Sub SortLines()
    Dim Selection As TextSelection = DTE.ActiveDocument.Selection
    Dim Lines() As String = Selection.Text.Replace(Environment.NewLine, Chr(13)).Split(Chr(13))
    DTE.UndoContext.Open("Sort Lines")
    ' Edit - see comments
    ' Selection.Text = String.Join(Environment.NewLine, Lines)
    Selection.Insert(String.Join(Environment.NewLine, Lines))
End Sub

Posting this here so I can find it again easily.


Running the SharePoint 2010 IW Demo VM under Windows 8

Here is something that is very cool.  Windows 8 includes Hyper-V, and it is super painless to run the SharePoint 2010 IW Demo VM under Windows 8:

Further, I was able to connect the wireless adapter to the VM, and activate Windows Server 2008 using WIFI. When using this VM under WS2008, it was necessary to physically connect a wire to the computer to do this activation, since there was no way to connect a WIFI adapter so that a VM could connect to the internet.

And, even while the VM is running you can sleep the computer!!!!  How awesome is that! This capability alone makes Windows 8 worth the price of admission.

In a nutshell, here are the steps:

  • Make sure that you have enabled hardware virtualization in your BIOS.
  • Go to Control Panel, then go to Programs and Features
  • Click ‘Turn Windows features on or off’
  • Check the Hyper-V node in the tree control, let it install, and then reboot.
  • Download and unpack the SharePoint 2010 IW Demo VM in the usual way. The remainder of these steps are basically identical to how you setup this VM when using Hyper-V under Windows Server 2008 R2 (with the minor exception that you can use WIFI to activate WS2008 in the VM).
  • Using the Virtual Switch Manager in the Hyper-V Manager, add an internal network adapter (as detailed in Virtual Machine Setup Guide.docx). This guide is available on the same page as the rest of the IW Demo VM. This network should be called ‘Internal’. Set the IP4 address, per the instructions in the Virtual Machine Setup Guide.
  • Import the Virtual Machine.
  • Configure the memory and/or processors as necessary or desired.
  • Boot the VM, and let it stabilize.  It will add drivers and need to reboot. After rebooting, and letting the machine do all of its JITting, you can start IE and see SharePoint 2010 running.
  • Shut down the VM.
  • Using the Virtual Switch Manager in the Hyper-V Manager, add the WIFI network adapter.
  • Edit the settings for the 2010-10a VM, and add the WIFI adapter to the Virtual Machine.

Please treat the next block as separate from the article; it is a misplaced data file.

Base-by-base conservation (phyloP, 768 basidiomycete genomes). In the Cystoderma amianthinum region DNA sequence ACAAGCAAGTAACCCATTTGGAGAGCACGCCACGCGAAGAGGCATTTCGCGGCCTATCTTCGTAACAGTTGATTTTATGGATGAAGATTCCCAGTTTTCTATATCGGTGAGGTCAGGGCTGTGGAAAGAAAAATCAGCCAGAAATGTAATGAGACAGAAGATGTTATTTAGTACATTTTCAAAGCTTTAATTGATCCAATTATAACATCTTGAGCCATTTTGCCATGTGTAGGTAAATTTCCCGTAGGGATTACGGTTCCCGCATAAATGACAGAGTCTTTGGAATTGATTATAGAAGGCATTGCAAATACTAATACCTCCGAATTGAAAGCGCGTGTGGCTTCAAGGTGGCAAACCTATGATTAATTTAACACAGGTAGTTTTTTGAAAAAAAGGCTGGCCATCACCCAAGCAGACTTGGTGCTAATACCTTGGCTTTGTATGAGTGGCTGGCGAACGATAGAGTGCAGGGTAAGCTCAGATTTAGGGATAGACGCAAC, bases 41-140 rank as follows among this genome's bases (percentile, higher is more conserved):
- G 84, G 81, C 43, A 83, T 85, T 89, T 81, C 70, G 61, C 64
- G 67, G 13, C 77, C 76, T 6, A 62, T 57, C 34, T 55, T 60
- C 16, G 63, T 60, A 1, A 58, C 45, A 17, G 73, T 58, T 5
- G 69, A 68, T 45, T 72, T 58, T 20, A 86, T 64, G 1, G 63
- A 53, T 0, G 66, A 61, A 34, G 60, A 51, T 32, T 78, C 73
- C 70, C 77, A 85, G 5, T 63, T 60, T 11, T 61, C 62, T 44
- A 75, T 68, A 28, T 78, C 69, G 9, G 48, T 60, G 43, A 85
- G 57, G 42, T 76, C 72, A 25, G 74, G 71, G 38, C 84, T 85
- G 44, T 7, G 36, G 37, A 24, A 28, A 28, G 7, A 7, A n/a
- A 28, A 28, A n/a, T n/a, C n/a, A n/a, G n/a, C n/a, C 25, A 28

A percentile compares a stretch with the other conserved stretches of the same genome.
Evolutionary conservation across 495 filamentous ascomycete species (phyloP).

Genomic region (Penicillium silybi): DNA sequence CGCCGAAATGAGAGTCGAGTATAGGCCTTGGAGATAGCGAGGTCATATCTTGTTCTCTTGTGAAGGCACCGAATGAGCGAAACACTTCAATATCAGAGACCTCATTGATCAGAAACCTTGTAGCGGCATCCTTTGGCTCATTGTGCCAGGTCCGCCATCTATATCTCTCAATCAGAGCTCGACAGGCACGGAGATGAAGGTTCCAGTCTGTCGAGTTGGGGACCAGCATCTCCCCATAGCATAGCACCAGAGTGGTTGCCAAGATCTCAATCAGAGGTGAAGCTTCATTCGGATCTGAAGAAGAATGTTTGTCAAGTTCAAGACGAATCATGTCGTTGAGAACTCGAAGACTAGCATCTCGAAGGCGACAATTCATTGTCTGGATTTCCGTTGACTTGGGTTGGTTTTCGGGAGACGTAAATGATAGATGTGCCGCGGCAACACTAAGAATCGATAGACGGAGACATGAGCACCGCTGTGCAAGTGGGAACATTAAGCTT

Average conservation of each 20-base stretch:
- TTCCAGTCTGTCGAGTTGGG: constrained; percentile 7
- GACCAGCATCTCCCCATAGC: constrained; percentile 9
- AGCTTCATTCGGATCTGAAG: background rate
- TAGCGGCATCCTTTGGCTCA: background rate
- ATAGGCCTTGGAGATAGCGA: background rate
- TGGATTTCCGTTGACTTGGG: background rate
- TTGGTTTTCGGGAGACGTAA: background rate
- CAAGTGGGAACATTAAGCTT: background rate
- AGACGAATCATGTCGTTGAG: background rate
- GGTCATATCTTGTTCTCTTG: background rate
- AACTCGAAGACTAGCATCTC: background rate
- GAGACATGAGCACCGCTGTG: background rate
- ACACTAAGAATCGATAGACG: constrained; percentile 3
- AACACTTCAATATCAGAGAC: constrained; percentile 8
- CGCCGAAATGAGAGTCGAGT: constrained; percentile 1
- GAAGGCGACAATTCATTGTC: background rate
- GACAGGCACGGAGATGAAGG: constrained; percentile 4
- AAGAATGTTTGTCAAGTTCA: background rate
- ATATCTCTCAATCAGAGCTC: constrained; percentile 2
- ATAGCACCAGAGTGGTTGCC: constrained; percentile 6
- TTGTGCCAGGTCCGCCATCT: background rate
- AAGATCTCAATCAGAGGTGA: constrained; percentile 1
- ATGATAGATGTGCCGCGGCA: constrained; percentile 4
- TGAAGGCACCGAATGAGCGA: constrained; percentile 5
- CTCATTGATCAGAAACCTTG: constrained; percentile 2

• Boot the machine. If you have WIFI connectivity, you will be able to browse the web from inside the VM.
  • Click Start -> Right-Click Computer -> Properties. You can activate the VM from this dialog box. You now can use this VM without interruption for 180 days.
  • Shut down the VM. Remove the WIFI adapter from the settings for the VM.
  • Reboot, enjoy

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Repeating Content in Document Generation System that uses XPath Expressions in Content Controls

Update August 26, 2015: I have enhanced this document generation system, and published it as part of Open-Xml-PowerTools, which you can find at Going forward, I will be enhancing and maintaining that document generation system. Please feel free to clone / fork that repo, report issues on GitHub, and interact with me there.

I recently received a very good request for an enhancement to this document generation system.  The request was for a “Repeat” control that works in a similar way to tables, but instead of putting child records into a table, the document generation system generates a repeating section of content.

To review, here is what the template document looked like in the last iteration of this document generation system.  Below, you can see a screen-shot of the template document.  Following that screen-shot, there is a listing of the XML file that contains the data that will be used in the document generation process.

  • The green oval in the template document contains the XPath expression that selects the XML elements that contain the data for each of the documents.  That XPath expression selects the Customer elements in the XML document (also circled with a green oval).
  • Then, having selected the records for documents, the XPath expression in the blue oval selects the child records for the rows in the table.  The context nodes for that XPath expression are the Customer elements selected by the XPath expression in the green oval.  The selected elements in the XML document are encircled by a blue rounded rectangle.
  • And then finally, the XPath expressions circled by red select the values to place in the cells in the table.  In the XML document, the first set of nodes selected by those XPath expressions are also circled with a red oval.



The Repeat construct is parallel to that of a table. The following template document is similar in structure to the above template document, except that instead of generating a table, it generates repeating content.


When generated with the above XML document, the first document in the generated document looks as follows. I have encircled the repeating content with green rounded rectangles:


Of course, due to the recursive implementation, you can get really elaborate with this setup. You can, for instance have repeating content within repeating content, or conditional content that contains a table within repeating content, and so on.

Download: 12-02-21-Gen-Docs-XPath